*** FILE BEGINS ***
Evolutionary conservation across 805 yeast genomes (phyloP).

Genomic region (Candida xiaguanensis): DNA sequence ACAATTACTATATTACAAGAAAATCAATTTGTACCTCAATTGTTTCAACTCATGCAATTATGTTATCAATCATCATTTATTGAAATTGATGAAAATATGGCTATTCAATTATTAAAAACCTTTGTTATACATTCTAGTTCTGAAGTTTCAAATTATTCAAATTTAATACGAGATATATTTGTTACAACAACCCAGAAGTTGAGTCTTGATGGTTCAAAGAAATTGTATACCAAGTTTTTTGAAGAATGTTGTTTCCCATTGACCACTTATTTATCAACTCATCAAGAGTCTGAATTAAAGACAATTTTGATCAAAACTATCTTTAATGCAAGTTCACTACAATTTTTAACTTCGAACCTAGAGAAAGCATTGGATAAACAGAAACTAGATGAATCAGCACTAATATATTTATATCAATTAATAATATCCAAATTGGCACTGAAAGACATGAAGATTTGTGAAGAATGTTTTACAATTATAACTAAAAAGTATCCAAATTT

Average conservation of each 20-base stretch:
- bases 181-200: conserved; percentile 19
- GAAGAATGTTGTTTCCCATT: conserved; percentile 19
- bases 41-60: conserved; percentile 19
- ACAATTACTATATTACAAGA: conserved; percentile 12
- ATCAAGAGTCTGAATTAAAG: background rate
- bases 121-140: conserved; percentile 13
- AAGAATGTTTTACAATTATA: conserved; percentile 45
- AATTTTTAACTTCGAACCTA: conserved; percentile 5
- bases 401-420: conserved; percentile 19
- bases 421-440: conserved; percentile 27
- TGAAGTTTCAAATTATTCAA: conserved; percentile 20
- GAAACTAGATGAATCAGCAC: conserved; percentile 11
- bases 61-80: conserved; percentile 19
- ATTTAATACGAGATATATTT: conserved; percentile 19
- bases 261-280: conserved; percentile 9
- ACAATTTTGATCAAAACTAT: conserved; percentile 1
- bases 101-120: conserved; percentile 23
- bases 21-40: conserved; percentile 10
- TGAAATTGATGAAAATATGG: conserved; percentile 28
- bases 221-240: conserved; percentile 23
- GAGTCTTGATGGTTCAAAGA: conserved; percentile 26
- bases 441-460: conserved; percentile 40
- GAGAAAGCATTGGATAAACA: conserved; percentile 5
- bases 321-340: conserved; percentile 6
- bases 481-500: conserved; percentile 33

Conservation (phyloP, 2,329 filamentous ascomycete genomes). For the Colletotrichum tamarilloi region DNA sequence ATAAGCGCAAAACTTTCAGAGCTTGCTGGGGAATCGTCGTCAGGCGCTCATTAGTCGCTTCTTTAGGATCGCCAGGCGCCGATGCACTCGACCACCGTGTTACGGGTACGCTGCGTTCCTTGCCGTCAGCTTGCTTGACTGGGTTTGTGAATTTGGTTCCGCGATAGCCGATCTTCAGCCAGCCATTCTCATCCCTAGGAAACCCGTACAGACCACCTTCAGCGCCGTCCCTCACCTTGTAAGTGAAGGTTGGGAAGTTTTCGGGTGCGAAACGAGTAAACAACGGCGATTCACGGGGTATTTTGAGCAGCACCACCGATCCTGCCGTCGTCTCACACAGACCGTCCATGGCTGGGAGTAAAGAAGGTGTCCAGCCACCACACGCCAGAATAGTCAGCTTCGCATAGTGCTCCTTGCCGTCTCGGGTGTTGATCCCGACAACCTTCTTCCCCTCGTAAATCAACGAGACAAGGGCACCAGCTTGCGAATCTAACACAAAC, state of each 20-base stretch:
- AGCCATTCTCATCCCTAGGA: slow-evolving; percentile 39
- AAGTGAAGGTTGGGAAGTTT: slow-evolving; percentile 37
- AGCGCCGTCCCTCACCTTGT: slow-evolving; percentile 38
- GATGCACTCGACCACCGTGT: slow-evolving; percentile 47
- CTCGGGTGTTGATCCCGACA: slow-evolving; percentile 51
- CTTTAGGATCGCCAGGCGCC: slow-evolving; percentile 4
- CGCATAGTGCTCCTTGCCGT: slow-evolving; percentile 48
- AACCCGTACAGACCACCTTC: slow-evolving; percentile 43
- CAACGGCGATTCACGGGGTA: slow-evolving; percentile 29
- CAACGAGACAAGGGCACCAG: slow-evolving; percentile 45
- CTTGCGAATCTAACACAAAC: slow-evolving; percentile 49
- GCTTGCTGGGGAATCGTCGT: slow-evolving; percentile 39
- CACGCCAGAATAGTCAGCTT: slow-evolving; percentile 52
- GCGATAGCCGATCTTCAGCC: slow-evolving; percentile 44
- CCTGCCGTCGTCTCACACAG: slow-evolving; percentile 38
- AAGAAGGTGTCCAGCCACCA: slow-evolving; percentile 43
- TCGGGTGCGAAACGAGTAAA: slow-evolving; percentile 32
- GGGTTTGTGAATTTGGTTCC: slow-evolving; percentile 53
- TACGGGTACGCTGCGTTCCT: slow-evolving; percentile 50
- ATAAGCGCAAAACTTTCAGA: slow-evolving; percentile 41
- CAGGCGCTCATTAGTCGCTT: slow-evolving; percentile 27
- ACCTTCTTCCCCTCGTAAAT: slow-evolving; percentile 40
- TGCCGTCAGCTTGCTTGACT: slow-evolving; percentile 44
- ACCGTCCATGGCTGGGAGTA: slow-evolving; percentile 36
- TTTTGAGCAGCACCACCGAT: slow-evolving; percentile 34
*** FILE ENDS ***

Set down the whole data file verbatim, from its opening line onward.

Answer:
Evolutionary conservation across 805 yeast genomes (phyloP).

Genomic region (Candida xiaguanensis): DNA sequence ACAATTACTATATTACAAGAAAATCAATTTGTACCTCAATTGTTTCAACTCATGCAATTATGTTATCAATCATCATTTATTGAAATTGATGAAAATATGGCTATTCAATTATTAAAAACCTTTGTTATACATTCTAGTTCTGAAGTTTCAAATTATTCAAATTTAATACGAGATATATTTGTTACAACAACCCAGAAGTTGAGTCTTGATGGTTCAAAGAAATTGTATACCAAGTTTTTTGAAGAATGTTGTTTCCCATTGACCACTTATTTATCAACTCATCAAGAGTCTGAATTAAAGACAATTTTGATCAAAACTATCTTTAATGCAAGTTCACTACAATTTTTAACTTCGAACCTAGAGAAAGCATTGGATAAACAGAAACTAGATGAATCAGCACTAATATATTTATATCAATTAATAATATCCAAATTGGCACTGAAAGACATGAAGATTTGTGAAGAATGTTTTACAATTATAACTAAAAAGTATCCAAATTT

Average conservation of each 20-base stretch:
- bases 181-200: conserved; percentile 19
- GAAGAATGTTGTTTCCCATT: conserved; percentile 19
- bases 41-60: conserved; percentile 19
- ACAATTACTATATTACAAGA: conserved; percentile 12
- ATCAAGAGTCTGAATTAAAG: background rate
- bases 121-140: conserved; percentile 13
- AAGAATGTTTTACAATTATA: conserved; percentile 45
- AATTTTTAACTTCGAACCTA: conserved; percentile 5
- bases 401-420: conserved; percentile 19
- bases 421-440: conserved; percentile 27
- TGAAGTTTCAAATTATTCAA: conserved; percentile 20
- GAAACTAGATGAATCAGCAC: conserved; percentile 11
- bases 61-80: conserved; percentile 19
- ATTTAATACGAGATATATTT: conserved; percentile 19
- bases 261-280: conserved; percentile 9
- ACAATTTTGATCAAAACTAT: conserved; percentile 1
- bases 101-120: conserved; percentile 23
- bases 21-40: conserved; percentile 10
- TGAAATTGATGAAAATATGG: conserved; percentile 28
- bases 221-240: conserved; percentile 23
- GAGTCTTGATGGTTCAAAGA: conserved; percentile 26
- bases 441-460: conserved; percentile 40
- GAGAAAGCATTGGATAAACA: conserved; percentile 5
- bases 321-340: conserved; percentile 6
- bases 481-500: conserved; percentile 33

Conservation (phyloP, 2,329 filamentous ascomycete genomes). For the Colletotrichum tamarilloi region DNA sequence ATAAGCGCAAAACTTTCAGAGCTTGCTGGGGAATCGTCGTCAGGCGCTCATTAGTCGCTTCTTTAGGATCGCCAGGCGCCGATGCACTCGACCACCGTGTTACGGGTACGCTGCGTTCCTTGCCGTCAGCTTGCTTGACTGGGTTTGTGAATTTGGTTCCGCGATAGCCGATCTTCAGCCAGCCATTCTCATCCCTAGGAAACCCGTACAGACCACCTTCAGCGCCGTCCCTCACCTTGTAAGTGAAGGTTGGGAAGTTTTCGGGTGCGAAACGAGTAAACAACGGCGATTCACGGGGTATTTTGAGCAGCACCACCGATCCTGCCGTCGTCTCACACAGACCGTCCATGGCTGGGAGTAAAGAAGGTGTCCAGCCACCACACGCCAGAATAGTCAGCTTCGCATAGTGCTCCTTGCCGTCTCGGGTGTTGATCCCGACAACCTTCTTCCCCTCGTAAATCAACGAGACAAGGGCACCAGCTTGCGAATCTAACACAAAC, state of each 20-base stretch:
- AGCCATTCTCATCCCTAGGA: slow-evolving; percentile 39
- AAGTGAAGGTTGGGAAGTTT: slow-evolving; percentile 37
- AGCGCCGTCCCTCACCTTGT: slow-evolving; percentile 38
- GATGCACTCGACCACCGTGT: slow-evolving; percentile 47
- CTCGGGTGTTGATCCCGACA: slow-evolving; percentile 51
- CTTTAGGATCGCCAGGCGCC: slow-evolving; percentile 4
- CGCATAGTGCTCCTTGCCGT: slow-evolving; percentile 48
- AACCCGTACAGACCACCTTC: slow-evolving; percentile 43
- CAACGGCGATTCACGGGGTA: slow-evolving; percentile 29
- CAACGAGACAAGGGCACCAG: slow-evolving; percentile 45
- CTTGCGAATCTAACACAAAC: slow-evolving; percentile 49
- GCTTGCTGGGGAATCGTCGT: slow-evolving; percentile 39
- CACGCCAGAATAGTCAGCTT: slow-evolving; percentile 52
- GCGATAGCCGATCTTCAGCC: slow-evolving; percentile 44
- CCTGCCGTCGTCTCACACAG: slow-evolving; percentile 38
- AAGAAGGTGTCCAGCCACCA: slow-evolving; percentile 43
- TCGGGTGCGAAACGAGTAAA: slow-evolving; percentile 32
- GGGTTTGTGAATTTGGTTCC: slow-evolving; percentile 53
- TACGGGTACGCTGCGTTCCT: slow-evolving; percentile 50
- ATAAGCGCAAAACTTTCAGA: slow-evolving; percentile 41
- CAGGCGCTCATTAGTCGCTT: slow-evolving; percentile 27
- ACCTTCTTCCCCTCGTAAAT: slow-evolving; percentile 40
- TGCCGTCAGCTTGCTTGACT: slow-evolving; percentile 44
- ACCGTCCATGGCTGGGAGTA: slow-evolving; percentile 36
- TTTTGAGCAGCACCACCGAT: slow-evolving; percentile 34